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The Science of Living Longer: The New Era of Strength training is here: Use your brain with strength training to LOOK YOUNGER AND STRONGER

February 16, 2010
Brain Fitness

The Science of Living Longer

Cognitive abilities such as attention, memory, auditory processes, motor coordination or executive functions like planning or multitasking deteriorate over the time unless used regularly. Certain exercises can be more effective than others. We are daily bombarded with many different fitness programs. However, the latest trend in physical fitness is moving towards a more effective fitness program design. Many professionals are insisting in the powerful effects of designing an effective fitness program. Lately, appropriate effective programming in physical training has been associated to new concepts such as neuromuscular efficiency, motor planning, neuromuscular adaptation, core stabilization, proprioception or joint integrity.

Aging will affect us through

The Muscular system: The muscles will start to deteriorate through aging causing a loss of muscle volume.

Muscle fiber distribution. The muscle nerve terminal will slow down the communication with the nervous system. (Neuromuscular junctions)

The Skeletal system: The loss of bone density and the adaptation of the new skeletal system to the new body

The Neuromuscular system: the gradual loss of efficient communication between the muscular and the nervous system.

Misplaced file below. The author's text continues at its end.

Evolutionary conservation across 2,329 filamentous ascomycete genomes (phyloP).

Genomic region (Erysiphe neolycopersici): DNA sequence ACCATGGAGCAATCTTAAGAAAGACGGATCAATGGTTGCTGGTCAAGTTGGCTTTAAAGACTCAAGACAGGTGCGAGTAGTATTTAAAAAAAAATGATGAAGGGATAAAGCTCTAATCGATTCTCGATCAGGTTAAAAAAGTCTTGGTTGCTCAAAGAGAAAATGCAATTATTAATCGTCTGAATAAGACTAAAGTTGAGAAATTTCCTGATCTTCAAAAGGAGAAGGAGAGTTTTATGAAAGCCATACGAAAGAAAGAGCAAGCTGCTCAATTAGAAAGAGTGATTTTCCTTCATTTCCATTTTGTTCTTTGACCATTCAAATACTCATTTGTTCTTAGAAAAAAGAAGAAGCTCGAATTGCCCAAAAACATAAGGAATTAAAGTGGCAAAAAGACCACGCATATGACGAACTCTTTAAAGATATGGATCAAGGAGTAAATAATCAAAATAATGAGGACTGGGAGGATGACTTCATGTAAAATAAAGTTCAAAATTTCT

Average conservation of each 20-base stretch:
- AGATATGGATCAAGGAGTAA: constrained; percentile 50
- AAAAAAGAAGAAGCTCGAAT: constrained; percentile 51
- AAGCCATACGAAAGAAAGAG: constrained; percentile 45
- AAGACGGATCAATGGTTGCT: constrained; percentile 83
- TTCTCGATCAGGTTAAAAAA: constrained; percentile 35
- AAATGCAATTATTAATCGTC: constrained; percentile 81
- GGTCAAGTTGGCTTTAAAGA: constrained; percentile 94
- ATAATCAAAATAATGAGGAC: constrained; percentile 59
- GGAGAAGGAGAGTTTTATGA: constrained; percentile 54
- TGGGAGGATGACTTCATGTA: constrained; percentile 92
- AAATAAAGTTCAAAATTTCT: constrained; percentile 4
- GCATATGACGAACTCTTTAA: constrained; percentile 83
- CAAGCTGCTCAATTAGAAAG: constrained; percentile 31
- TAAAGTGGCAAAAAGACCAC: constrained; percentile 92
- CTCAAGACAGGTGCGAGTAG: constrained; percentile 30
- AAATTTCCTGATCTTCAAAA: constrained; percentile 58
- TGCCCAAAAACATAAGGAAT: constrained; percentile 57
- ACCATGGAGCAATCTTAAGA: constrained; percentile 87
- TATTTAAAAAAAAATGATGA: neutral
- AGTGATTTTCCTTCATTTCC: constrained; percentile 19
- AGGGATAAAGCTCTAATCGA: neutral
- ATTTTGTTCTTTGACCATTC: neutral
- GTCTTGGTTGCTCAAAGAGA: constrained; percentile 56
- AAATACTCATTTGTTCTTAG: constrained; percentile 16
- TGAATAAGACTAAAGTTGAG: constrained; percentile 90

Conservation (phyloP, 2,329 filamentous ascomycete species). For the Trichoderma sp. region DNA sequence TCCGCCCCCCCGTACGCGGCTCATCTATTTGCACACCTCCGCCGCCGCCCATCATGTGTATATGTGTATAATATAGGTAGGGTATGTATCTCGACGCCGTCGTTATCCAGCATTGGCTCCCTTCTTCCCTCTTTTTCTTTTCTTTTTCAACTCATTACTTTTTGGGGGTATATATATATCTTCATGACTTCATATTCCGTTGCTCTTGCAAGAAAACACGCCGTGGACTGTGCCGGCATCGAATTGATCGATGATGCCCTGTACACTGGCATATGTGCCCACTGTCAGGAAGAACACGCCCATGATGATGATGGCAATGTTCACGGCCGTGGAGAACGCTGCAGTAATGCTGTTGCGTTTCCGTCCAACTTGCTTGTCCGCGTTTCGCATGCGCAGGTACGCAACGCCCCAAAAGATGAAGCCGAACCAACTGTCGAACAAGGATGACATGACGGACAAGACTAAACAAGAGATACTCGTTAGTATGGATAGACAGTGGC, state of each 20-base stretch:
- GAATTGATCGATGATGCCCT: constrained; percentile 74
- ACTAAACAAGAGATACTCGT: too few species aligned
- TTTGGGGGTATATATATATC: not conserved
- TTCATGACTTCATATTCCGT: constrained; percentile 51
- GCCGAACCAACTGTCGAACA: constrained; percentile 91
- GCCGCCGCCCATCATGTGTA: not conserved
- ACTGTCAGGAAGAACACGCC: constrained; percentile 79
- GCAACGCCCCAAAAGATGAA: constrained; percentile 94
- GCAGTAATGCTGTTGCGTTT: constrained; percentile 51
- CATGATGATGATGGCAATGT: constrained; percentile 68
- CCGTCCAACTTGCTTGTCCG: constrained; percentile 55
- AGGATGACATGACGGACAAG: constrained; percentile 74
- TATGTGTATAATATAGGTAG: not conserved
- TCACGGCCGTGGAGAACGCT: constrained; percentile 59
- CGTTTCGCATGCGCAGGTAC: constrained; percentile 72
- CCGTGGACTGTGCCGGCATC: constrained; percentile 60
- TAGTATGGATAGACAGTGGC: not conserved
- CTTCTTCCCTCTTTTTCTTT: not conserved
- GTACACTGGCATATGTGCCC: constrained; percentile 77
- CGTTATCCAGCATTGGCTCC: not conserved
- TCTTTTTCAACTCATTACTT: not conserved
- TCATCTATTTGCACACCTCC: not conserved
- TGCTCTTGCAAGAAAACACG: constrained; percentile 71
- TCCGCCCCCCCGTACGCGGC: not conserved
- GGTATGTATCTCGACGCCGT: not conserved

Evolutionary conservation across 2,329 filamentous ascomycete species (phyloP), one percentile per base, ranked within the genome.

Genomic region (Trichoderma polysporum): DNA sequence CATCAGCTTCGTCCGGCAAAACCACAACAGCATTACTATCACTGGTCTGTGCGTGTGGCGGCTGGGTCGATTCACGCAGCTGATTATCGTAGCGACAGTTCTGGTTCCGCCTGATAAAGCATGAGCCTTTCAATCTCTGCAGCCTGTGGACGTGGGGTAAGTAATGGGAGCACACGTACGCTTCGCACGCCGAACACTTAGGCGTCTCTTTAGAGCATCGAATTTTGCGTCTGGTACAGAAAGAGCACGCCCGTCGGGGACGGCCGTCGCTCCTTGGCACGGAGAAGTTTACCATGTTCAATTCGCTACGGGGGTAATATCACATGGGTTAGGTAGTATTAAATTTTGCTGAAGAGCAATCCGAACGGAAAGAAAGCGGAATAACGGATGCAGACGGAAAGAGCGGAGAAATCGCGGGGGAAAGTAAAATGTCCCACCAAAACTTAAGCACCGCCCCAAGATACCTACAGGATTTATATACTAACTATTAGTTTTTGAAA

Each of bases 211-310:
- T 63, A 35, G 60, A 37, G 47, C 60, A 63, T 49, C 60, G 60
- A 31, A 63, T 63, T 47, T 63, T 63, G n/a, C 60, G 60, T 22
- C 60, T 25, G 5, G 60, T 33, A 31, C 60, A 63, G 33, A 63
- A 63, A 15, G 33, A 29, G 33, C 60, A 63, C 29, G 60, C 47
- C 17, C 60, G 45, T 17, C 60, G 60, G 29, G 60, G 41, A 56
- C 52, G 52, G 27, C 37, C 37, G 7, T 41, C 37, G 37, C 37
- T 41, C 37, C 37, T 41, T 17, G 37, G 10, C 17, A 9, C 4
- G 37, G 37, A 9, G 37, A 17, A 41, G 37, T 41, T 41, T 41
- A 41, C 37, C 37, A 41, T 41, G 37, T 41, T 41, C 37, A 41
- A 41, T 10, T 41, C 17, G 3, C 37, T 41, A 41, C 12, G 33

The neuromuscular junctions (the intersection point between your nervous and muscular systems) produce a faster or a more resilient aging.

The Brain : Brain decline: Having an active cerebellum is critical for your balance and coordination. Many research has been conducted where an inactive cerebellum have contributed to a faster aging.

Improve your balance and coordination from home and battle aging


Start selecting your form of physical exercise, pick what is the latest in research and make sure you stick to the program.

If you want to read a great article in the Times Magazine please click here


Researchers in British Columbia randomly assigned 155 women ages 65 to 75 either to strength training with dumbbells and weight machines once or twice a week, or to a comparison group doing balance and toning exercises.A year later, the women who did strength training had improved their performance on tests of so-called executive function by 10.9 percent to 12.6 percent, while those assigned to balance and toning exercises experienced a slight deterioration — 0.5 percent.


3 Comments leave one →
  1. Karin permalink
    February 17, 2010 3:11 am

    I enjoy reading your posts.
    I have been a trainer for many years and have incorporated many “anti-aging” routines into my own and my clients training.
    The results are amazing.
    Strength training improves balance, coordination, bones, brain and confidence.

    • February 17, 2010 3:16 am

      I love it karin!.thanks so much fro reading and posting!…well done!….yes, it is the new trend in fitness: biomechanics!….so keep up the good work!!! and lets connect!

  2. December 1, 2010 5:18 pm

    It seems that you’ve put a good amount of effort into your article and I want a lot more of these on the World Wide Web these days. I truly got a kick out of your post. I do not have a bunch to to say in reply, I only wanted to register to say fantastic work.

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